see tex file

1. aesthetic ideals

we start our journey here. basically, we look at what programmers say when they talk about beautiful code.

we see there are different kinds of lexical fields of beauty, also by including examples, which might be devoid of context for now

still, we see that there are specific domains that are being referred to: science, architecture, literature

but we also see that all these kinds might relate to understanding. so we turn to this next

2. understanding code

this section is focused on the specificities of underdstanding code

2.1 understanding

first we define understanding as trhe construction of mental models in a multidimensional conception of cognition

references, between objective and subjective: - simon penny and representation -> mind-body duality - lakoff & turner -> mental models - gregory chaitin -> data compression and simplicity of rules - wittgenstein (formal, absolute understanding vs. felt, contextual understanding)

2.2 understanding computers

so what’s up with understanding? turns out code is tricky to understand because it has to talk to machines

2.2.1 the symbol machine

computers are mechanical devices dealing with meaning

2.2.2 the psychology of programming

how it can be an intimate affair between human and machine

2.3 understanding humans through computers

2.3.1 the metaphors of code

how metaphors help us to deal with the idiosyncracies of computation

2.3.2 implementation and communication

the different stages in developing algorithm and actually writing it

the issue that the reader needs to understand both abstraction and implementation (ideally)

the different means to ease cognitive friction:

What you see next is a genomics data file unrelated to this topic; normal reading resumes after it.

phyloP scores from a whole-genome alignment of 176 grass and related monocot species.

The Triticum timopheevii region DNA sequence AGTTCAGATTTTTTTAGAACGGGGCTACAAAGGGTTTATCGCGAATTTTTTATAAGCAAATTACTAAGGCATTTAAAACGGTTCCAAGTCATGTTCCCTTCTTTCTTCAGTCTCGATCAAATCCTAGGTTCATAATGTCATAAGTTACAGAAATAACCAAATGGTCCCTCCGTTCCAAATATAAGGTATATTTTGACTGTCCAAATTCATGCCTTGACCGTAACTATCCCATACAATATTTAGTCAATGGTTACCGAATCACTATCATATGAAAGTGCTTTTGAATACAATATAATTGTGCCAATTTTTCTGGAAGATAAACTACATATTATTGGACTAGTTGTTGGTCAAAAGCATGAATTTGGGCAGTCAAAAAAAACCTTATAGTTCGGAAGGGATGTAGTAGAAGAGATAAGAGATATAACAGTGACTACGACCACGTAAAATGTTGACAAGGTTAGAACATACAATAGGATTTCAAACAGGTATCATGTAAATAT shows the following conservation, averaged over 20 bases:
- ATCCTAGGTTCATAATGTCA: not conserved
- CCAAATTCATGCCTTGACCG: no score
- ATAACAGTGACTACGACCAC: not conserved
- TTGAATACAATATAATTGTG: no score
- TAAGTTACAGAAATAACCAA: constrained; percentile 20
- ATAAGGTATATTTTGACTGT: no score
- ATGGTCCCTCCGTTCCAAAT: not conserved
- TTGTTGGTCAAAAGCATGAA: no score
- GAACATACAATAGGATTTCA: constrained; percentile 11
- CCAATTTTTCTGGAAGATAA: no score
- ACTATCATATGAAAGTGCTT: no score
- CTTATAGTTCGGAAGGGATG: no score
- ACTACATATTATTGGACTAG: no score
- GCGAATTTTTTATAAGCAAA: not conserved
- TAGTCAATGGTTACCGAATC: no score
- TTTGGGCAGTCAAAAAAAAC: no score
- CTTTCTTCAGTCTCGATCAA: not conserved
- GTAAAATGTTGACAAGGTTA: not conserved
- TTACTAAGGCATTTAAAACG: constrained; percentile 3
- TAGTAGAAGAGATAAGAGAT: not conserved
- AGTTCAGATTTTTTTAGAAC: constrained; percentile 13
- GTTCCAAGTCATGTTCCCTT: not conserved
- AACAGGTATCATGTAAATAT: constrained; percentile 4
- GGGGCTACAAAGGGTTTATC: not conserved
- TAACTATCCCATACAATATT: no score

and so we conclude that the essential interface to understanding humans and machines within a context of computation are programming languages.

3. programming languages

we see how programming languages deal with understanding between computers and humans, and how they have to provide an interface to deal with meaning.

A theorem, however, is (see above) only useful if we can apply it under a minimum number of clear conditions. In the same way the usefulness of a subroutine (or, in a language, a grammatical instruction) increases as the chance decreases, that it will be used incorrectly. From this point of view we should aim at a programming language consisting of a small number of concepts, the more general the better, the more systematic the better, in short: the more elegant the better src

3.1 what are programming languages?

3.2 how is meaning expressed through programming languages?

3.3 the interface between abstract and concrete, ideal and material

we also look into language-dependent features, and language-independent features.

so we conclude on language as a material to embody a theory of semantico-spatial cognition

4. beauty and understandings

4.1 the role of beauty in understanding

here, we look at how literature, architecture and maths deal with beauty and understanding

now that we have stronger concepts, let’s dive back into code

4.1.1 in literature

4.1.2 in architecture

4.1.3 in sciences

4.2 aesthetic manifestations in source code

here is where we deploy our theory.

(see checkin #2/3)

4.3 case studies

4.3.1 UNIX v7

4.3.2 TeX

4.3.3 Code Poems


the aesthetics of code is the symbolic progression from word to structure to idea, with each of these configurations happening at different moments and different levels of expertise in programmers, and assigning different roles to the lexical tokens visible on the screen.

and then poetics as an opening